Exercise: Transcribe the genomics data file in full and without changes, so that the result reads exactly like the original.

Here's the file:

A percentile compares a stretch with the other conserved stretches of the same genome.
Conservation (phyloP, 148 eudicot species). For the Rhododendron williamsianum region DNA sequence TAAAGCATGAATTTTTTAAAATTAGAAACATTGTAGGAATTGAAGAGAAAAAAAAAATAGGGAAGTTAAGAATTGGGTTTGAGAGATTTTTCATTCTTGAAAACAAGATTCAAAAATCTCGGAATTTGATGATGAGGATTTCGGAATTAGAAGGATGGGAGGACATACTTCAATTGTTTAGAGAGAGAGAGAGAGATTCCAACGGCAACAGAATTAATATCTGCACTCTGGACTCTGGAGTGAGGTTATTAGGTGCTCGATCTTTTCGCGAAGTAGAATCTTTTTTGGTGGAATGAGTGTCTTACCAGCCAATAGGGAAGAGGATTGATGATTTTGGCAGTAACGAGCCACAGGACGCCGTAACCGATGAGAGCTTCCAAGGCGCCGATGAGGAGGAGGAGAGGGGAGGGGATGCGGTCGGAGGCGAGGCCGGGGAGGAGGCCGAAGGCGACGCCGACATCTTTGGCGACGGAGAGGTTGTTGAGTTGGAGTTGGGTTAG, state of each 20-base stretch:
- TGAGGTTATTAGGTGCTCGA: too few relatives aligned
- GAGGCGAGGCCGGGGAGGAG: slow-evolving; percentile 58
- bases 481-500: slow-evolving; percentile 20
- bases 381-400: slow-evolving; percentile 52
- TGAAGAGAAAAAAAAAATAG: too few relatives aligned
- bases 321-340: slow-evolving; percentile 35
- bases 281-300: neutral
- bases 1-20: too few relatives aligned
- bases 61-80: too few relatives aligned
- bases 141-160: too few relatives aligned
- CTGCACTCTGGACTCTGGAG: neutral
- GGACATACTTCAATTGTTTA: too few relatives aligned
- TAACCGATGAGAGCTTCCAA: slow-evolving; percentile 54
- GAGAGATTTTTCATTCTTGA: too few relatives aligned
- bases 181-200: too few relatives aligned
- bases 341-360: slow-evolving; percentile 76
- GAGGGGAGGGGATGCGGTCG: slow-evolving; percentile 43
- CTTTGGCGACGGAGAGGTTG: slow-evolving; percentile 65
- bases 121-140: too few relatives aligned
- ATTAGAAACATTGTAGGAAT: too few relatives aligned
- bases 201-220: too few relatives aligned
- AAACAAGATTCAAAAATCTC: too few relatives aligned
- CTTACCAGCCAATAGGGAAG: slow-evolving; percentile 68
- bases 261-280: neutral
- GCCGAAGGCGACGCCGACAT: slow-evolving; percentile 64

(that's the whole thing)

A percentile compares a stretch with the other conserved stretches of the same genome.
Conservation (phyloP, 148 eudicot species). For the Rhododendron williamsianum region DNA sequence TAAAGCATGAATTTTTTAAAATTAGAAACATTGTAGGAATTGAAGAGAAAAAAAAAATAGGGAAGTTAAGAATTGGGTTTGAGAGATTTTTCATTCTTGAAAACAAGATTCAAAAATCTCGGAATTTGATGATGAGGATTTCGGAATTAGAAGGATGGGAGGACATACTTCAATTGTTTAGAGAGAGAGAGAGAGATTCCAACGGCAACAGAATTAATATCTGCACTCTGGACTCTGGAGTGAGGTTATTAGGTGCTCGATCTTTTCGCGAAGTAGAATCTTTTTTGGTGGAATGAGTGTCTTACCAGCCAATAGGGAAGAGGATTGATGATTTTGGCAGTAACGAGCCACAGGACGCCGTAACCGATGAGAGCTTCCAAGGCGCCGATGAGGAGGAGGAGAGGGGAGGGGATGCGGTCGGAGGCGAGGCCGGGGAGGAGGCCGAAGGCGACGCCGACATCTTTGGCGACGGAGAGGTTGTTGAGTTGGAGTTGGGTTAG, state of each 20-base stretch:
- TGAGGTTATTAGGTGCTCGA: too few relatives aligned
- GAGGCGAGGCCGGGGAGGAG: slow-evolving; percentile 58
- bases 481-500: slow-evolving; percentile 20
- bases 381-400: slow-evolving; percentile 52
- TGAAGAGAAAAAAAAAATAG: too few relatives aligned
- bases 321-340: slow-evolving; percentile 35
- bases 281-300: neutral
- bases 1-20: too few relatives aligned
- bases 61-80: too few relatives aligned
- bases 141-160: too few relatives aligned
- CTGCACTCTGGACTCTGGAG: neutral
- GGACATACTTCAATTGTTTA: too few relatives aligned
- TAACCGATGAGAGCTTCCAA: slow-evolving; percentile 54
- GAGAGATTTTTCATTCTTGA: too few relatives aligned
- bases 181-200: too few relatives aligned
- bases 341-360: slow-evolving; percentile 76
- GAGGGGAGGGGATGCGGTCG: slow-evolving; percentile 43
- CTTTGGCGACGGAGAGGTTG: slow-evolving; percentile 65
- bases 121-140: too few relatives aligned
- ATTAGAAACATTGTAGGAAT: too few relatives aligned
- bases 201-220: too few relatives aligned
- AAACAAGATTCAAAAATCTC: too few relatives aligned
- CTTACCAGCCAATAGGGAAG: slow-evolving; percentile 68
- bases 261-280: neutral
- GCCGAAGGCGACGCCGACAT: slow-evolving; percentile 64